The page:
The Caledonia Board of Aldermen voted 3-2 Monday to opt out of the state’s medical marijuana program, becoming the first area entity to join a handful of other local governments in the state to ban the manufacture or sale of medical marijuana within their jurisdictions.
A provision in the state’s medical marijuana law, passed in this year’s session of the legislature, allows local governments to vote to opt out of the program by denying marijuana cultivation facilities or dispensaries. The deadline for governments to opt out is May 3. Any county or city that does not vote opt out is automatically available for those facilities after that deadline.
Caledonia Mayor Betty Darnell said the board listened to a presentation from Mississippi Alcoholic Beverage Control before discussing the matter. After about a 90-minute discussion, Darnell said board members Matt Furnari, Robert Jacobs and Tammy McCool voted in favor of a motion to opt out while Jason Chrest and Amanda Boltwood voted no.
“I think the board was concerned because there are still so many things we don’t know,” Darnell said. “They are still writing the regulations as we approach the deadline. I think the board was uncomfortable with that. I don’t think the three who voted to opt out were opposed to someone who needs medical marijuana to have it. I didn’t get that impression at all. I think they just want to wait until they know the details.”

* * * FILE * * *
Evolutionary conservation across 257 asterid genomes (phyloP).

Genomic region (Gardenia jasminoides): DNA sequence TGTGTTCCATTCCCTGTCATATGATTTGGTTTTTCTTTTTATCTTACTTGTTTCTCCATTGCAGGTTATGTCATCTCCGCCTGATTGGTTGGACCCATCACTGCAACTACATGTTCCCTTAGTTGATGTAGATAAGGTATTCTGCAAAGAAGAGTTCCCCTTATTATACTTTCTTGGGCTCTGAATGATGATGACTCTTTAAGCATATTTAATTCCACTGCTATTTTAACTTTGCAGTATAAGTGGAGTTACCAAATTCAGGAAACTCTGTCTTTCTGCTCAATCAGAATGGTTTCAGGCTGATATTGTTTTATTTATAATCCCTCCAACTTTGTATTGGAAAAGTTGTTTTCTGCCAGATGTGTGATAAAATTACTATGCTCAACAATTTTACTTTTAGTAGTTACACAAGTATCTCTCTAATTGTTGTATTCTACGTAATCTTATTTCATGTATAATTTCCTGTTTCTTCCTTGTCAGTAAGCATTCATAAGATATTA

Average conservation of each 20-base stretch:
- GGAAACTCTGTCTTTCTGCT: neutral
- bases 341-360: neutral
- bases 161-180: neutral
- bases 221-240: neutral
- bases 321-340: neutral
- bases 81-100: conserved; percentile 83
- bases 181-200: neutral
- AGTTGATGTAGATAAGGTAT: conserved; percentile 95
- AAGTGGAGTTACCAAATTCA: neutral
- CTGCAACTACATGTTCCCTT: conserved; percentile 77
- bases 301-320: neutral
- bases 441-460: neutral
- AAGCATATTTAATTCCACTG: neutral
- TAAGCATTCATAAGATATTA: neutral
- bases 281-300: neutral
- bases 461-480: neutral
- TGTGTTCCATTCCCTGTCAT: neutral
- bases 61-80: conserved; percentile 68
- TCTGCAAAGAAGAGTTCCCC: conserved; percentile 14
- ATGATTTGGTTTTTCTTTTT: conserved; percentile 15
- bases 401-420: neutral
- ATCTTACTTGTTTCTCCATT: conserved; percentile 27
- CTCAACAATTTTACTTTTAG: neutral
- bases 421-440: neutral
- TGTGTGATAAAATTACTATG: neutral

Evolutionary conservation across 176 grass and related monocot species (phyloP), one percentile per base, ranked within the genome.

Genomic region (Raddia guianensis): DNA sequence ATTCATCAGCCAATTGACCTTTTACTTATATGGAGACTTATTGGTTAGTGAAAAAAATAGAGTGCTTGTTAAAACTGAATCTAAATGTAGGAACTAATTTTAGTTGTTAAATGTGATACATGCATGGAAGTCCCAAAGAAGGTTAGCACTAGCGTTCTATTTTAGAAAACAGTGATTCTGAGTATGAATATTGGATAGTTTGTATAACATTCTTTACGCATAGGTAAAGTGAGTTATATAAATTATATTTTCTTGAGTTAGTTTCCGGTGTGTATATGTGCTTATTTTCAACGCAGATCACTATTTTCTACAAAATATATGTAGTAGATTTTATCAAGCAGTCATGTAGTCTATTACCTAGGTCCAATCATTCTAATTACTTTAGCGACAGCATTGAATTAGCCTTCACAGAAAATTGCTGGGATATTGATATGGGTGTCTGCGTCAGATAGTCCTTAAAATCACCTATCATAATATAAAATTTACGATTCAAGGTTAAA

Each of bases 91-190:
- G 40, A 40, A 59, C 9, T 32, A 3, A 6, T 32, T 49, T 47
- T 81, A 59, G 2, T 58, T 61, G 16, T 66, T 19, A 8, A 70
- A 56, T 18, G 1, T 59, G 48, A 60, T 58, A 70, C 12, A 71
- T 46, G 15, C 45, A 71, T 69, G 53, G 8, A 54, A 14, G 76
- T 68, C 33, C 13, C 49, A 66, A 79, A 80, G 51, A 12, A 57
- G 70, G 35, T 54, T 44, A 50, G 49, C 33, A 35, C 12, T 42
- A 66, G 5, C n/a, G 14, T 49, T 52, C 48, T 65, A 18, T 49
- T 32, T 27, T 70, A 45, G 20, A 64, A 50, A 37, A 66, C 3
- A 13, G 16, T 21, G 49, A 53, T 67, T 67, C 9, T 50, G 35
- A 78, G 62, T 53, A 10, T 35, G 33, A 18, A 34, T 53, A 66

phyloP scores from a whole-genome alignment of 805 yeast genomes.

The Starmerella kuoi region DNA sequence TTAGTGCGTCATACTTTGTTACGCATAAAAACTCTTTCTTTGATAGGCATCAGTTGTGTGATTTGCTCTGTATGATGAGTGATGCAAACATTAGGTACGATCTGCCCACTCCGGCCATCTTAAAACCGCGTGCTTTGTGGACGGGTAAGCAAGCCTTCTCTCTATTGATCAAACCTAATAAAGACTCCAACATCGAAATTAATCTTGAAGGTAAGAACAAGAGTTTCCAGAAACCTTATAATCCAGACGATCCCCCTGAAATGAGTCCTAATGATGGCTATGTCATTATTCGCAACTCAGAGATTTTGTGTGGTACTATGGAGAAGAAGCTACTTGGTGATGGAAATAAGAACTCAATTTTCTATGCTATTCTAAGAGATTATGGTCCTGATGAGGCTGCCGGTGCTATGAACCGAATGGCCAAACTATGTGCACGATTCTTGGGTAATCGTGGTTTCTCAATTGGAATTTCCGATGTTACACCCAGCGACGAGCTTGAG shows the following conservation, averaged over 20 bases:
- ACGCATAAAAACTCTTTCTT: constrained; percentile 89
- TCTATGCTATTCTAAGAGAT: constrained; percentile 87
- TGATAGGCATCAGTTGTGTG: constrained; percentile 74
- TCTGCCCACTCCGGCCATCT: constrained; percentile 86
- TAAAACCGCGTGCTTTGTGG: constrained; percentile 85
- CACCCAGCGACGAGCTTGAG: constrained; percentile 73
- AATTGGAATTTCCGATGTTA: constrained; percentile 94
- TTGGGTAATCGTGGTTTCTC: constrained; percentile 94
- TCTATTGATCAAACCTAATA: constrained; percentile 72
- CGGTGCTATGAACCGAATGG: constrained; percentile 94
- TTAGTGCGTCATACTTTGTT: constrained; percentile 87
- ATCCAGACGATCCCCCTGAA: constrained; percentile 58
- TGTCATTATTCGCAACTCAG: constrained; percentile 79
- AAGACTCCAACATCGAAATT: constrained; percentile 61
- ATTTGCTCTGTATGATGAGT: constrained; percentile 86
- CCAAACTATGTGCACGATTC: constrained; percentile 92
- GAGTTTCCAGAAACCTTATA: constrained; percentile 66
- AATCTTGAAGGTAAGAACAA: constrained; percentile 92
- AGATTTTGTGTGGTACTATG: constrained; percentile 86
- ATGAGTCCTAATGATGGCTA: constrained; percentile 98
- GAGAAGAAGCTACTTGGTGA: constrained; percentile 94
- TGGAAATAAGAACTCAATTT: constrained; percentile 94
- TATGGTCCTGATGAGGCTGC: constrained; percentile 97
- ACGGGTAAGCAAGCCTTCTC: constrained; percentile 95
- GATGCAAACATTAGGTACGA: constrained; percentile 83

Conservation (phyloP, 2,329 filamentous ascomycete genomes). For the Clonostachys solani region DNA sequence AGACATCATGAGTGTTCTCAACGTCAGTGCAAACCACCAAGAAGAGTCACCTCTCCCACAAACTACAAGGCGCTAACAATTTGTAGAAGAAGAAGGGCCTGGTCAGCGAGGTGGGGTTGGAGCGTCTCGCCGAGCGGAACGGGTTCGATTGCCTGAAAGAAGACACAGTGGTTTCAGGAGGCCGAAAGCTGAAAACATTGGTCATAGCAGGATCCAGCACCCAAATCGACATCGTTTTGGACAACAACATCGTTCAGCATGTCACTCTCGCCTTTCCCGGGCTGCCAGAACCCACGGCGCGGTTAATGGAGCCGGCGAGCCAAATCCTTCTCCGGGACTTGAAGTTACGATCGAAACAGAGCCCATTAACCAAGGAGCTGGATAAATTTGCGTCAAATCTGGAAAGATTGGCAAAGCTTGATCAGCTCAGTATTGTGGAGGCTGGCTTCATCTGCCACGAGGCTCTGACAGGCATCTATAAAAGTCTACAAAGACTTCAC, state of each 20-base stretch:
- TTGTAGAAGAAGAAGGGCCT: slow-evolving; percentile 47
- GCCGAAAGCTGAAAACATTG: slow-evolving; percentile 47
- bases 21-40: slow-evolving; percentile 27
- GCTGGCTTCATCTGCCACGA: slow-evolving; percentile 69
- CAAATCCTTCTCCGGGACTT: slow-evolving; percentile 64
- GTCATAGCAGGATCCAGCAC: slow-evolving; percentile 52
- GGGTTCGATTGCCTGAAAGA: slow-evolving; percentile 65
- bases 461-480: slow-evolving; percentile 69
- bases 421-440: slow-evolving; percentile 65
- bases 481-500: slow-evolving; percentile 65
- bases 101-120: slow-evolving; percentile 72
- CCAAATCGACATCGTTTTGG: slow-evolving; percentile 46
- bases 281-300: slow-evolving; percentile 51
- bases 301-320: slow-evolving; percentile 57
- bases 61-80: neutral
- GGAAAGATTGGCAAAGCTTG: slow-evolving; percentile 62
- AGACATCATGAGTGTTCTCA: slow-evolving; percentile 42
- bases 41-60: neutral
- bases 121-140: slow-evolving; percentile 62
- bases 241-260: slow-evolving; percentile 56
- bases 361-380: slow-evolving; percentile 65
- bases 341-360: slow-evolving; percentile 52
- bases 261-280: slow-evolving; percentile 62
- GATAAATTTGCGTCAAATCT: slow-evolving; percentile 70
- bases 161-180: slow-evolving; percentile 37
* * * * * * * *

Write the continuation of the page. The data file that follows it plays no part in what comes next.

Board attorney Chris Hemphill said that while there is a deadline for local governments to opt out, they can opt back in at any time.
“Theoretically, the board could call a special session and vote to opt in tomorrow,” Hemphill said. “The feeling was, ‘Let’s get the state to work out more of the details and then we can take another look.’”
Citizens in favor of allowing grow facilities or dispensaries now have 60 days to bring the decision to a vote. The law stipulates that a petition with the signatures of 1,500 registered voters or 20 percent of the registered voters, whichever is smaller, is needed to trigger an election.
Caledonia now joins a group of other cities to opt out, including Madison, Ridgeland, Gluckstadt, Flora, Brandon, Pass Christian, Quitman and Horn Lake. Of the state’s 82 counties, Pontotoc is the only county to have voted to opt out.
Slim Smith is a columnist and feature writer for The Dispatch. His email address is firstname.lastname@example.org.